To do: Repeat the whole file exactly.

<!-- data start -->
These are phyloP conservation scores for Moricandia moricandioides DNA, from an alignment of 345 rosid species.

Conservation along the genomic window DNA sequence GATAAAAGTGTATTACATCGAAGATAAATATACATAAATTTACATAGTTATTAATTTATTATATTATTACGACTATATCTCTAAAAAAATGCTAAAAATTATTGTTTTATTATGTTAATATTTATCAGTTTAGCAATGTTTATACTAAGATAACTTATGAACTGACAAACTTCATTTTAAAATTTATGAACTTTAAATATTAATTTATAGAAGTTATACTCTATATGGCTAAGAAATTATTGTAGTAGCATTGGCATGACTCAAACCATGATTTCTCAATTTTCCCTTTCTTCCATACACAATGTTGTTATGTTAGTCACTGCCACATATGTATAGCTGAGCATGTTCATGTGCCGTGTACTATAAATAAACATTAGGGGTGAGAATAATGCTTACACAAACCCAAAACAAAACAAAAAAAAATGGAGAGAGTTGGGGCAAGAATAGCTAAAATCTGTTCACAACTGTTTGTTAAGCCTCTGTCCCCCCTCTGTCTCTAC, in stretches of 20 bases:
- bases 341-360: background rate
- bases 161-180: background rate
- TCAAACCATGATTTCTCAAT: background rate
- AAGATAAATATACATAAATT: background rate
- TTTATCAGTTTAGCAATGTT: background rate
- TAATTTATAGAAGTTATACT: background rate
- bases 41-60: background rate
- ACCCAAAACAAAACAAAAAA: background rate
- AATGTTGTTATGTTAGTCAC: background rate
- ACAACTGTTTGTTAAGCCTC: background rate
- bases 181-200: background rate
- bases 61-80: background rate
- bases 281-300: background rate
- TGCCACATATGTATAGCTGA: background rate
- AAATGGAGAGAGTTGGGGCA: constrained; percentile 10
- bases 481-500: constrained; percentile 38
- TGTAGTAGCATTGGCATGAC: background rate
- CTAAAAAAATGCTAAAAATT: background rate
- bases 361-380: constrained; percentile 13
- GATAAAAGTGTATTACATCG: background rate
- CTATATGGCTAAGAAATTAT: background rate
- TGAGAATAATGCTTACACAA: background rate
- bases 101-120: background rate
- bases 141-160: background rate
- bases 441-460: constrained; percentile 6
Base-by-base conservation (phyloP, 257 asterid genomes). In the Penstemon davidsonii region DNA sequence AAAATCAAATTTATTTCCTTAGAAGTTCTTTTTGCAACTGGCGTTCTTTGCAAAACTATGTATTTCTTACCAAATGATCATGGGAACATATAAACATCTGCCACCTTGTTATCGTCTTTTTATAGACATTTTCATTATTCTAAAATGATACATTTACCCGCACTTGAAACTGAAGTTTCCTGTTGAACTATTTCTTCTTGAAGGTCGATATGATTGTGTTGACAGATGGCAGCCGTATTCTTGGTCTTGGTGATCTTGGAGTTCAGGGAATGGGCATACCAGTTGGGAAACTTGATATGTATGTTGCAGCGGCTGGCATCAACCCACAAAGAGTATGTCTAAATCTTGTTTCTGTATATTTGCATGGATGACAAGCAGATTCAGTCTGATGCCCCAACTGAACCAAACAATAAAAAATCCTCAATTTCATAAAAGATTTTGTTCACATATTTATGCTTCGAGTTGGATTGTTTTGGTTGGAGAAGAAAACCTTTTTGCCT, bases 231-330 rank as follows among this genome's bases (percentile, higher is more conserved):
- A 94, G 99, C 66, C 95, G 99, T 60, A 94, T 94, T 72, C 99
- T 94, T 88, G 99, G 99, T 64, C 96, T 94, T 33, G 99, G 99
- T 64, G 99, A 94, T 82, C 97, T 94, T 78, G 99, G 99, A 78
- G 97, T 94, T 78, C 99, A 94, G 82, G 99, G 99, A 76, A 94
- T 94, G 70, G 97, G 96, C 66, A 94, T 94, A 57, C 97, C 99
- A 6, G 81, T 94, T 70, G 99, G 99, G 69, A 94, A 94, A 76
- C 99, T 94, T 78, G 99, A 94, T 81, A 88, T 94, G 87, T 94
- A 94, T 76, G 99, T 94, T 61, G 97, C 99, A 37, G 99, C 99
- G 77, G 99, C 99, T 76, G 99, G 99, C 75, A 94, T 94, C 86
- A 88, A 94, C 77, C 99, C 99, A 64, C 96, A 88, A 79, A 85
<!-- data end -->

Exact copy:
These are phyloP conservation scores for Moricandia moricandioides DNA, from an alignment of 345 rosid species.

Conservation along the genomic window DNA sequence GATAAAAGTGTATTACATCGAAGATAAATATACATAAATTTACATAGTTATTAATTTATTATATTATTACGACTATATCTCTAAAAAAATGCTAAAAATTATTGTTTTATTATGTTAATATTTATCAGTTTAGCAATGTTTATACTAAGATAACTTATGAACTGACAAACTTCATTTTAAAATTTATGAACTTTAAATATTAATTTATAGAAGTTATACTCTATATGGCTAAGAAATTATTGTAGTAGCATTGGCATGACTCAAACCATGATTTCTCAATTTTCCCTTTCTTCCATACACAATGTTGTTATGTTAGTCACTGCCACATATGTATAGCTGAGCATGTTCATGTGCCGTGTACTATAAATAAACATTAGGGGTGAGAATAATGCTTACACAAACCCAAAACAAAACAAAAAAAAATGGAGAGAGTTGGGGCAAGAATAGCTAAAATCTGTTCACAACTGTTTGTTAAGCCTCTGTCCCCCCTCTGTCTCTAC, in stretches of 20 bases:
- bases 341-360: background rate
- bases 161-180: background rate
- TCAAACCATGATTTCTCAAT: background rate
- AAGATAAATATACATAAATT: background rate
- TTTATCAGTTTAGCAATGTT: background rate
- TAATTTATAGAAGTTATACT: background rate
- bases 41-60: background rate
- ACCCAAAACAAAACAAAAAA: background rate
- AATGTTGTTATGTTAGTCAC: background rate
- ACAACTGTTTGTTAAGCCTC: background rate
- bases 181-200: background rate
- bases 61-80: background rate
- bases 281-300: background rate
- TGCCACATATGTATAGCTGA: background rate
- AAATGGAGAGAGTTGGGGCA: constrained; percentile 10
- bases 481-500: constrained; percentile 38
- TGTAGTAGCATTGGCATGAC: background rate
- CTAAAAAAATGCTAAAAATT: background rate
- bases 361-380: constrained; percentile 13
- GATAAAAGTGTATTACATCG: background rate
- CTATATGGCTAAGAAATTAT: background rate
- TGAGAATAATGCTTACACAA: background rate
- bases 101-120: background rate
- bases 141-160: background rate
- bases 441-460: constrained; percentile 6
Base-by-base conservation (phyloP, 257 asterid genomes). In the Penstemon davidsonii region DNA sequence AAAATCAAATTTATTTCCTTAGAAGTTCTTTTTGCAACTGGCGTTCTTTGCAAAACTATGTATTTCTTACCAAATGATCATGGGAACATATAAACATCTGCCACCTTGTTATCGTCTTTTTATAGACATTTTCATTATTCTAAAATGATACATTTACCCGCACTTGAAACTGAAGTTTCCTGTTGAACTATTTCTTCTTGAAGGTCGATATGATTGTGTTGACAGATGGCAGCCGTATTCTTGGTCTTGGTGATCTTGGAGTTCAGGGAATGGGCATACCAGTTGGGAAACTTGATATGTATGTTGCAGCGGCTGGCATCAACCCACAAAGAGTATGTCTAAATCTTGTTTCTGTATATTTGCATGGATGACAAGCAGATTCAGTCTGATGCCCCAACTGAACCAAACAATAAAAAATCCTCAATTTCATAAAAGATTTTGTTCACATATTTATGCTTCGAGTTGGATTGTTTTGGTTGGAGAAGAAAACCTTTTTGCCT, bases 231-330 rank as follows among this genome's bases (percentile, higher is more conserved):
- A 94, G 99, C 66, C 95, G 99, T 60, A 94, T 94, T 72, C 99
- T 94, T 88, G 99, G 99, T 64, C 96, T 94, T 33, G 99, G 99
- T 64, G 99, A 94, T 82, C 97, T 94, T 78, G 99, G 99, A 78
- G 97, T 94, T 78, C 99, A 94, G 82, G 99, G 99, A 76, A 94
- T 94, G 70, G 97, G 96, C 66, A 94, T 94, A 57, C 97, C 99
- A 6, G 81, T 94, T 70, G 99, G 99, G 69, A 94, A 94, A 76
- C 99, T 94, T 78, G 99, A 94, T 81, A 88, T 94, G 87, T 94
- A 94, T 76, G 99, T 94, T 61, G 97, C 99, A 37, G 99, C 99
- G 77, G 99, C 99, T 76, G 99, G 99, C 75, A 94, T 94, C 86
- A 88, A 94, C 77, C 99, C 99, A 64, C 96, A 88, A 79, A 85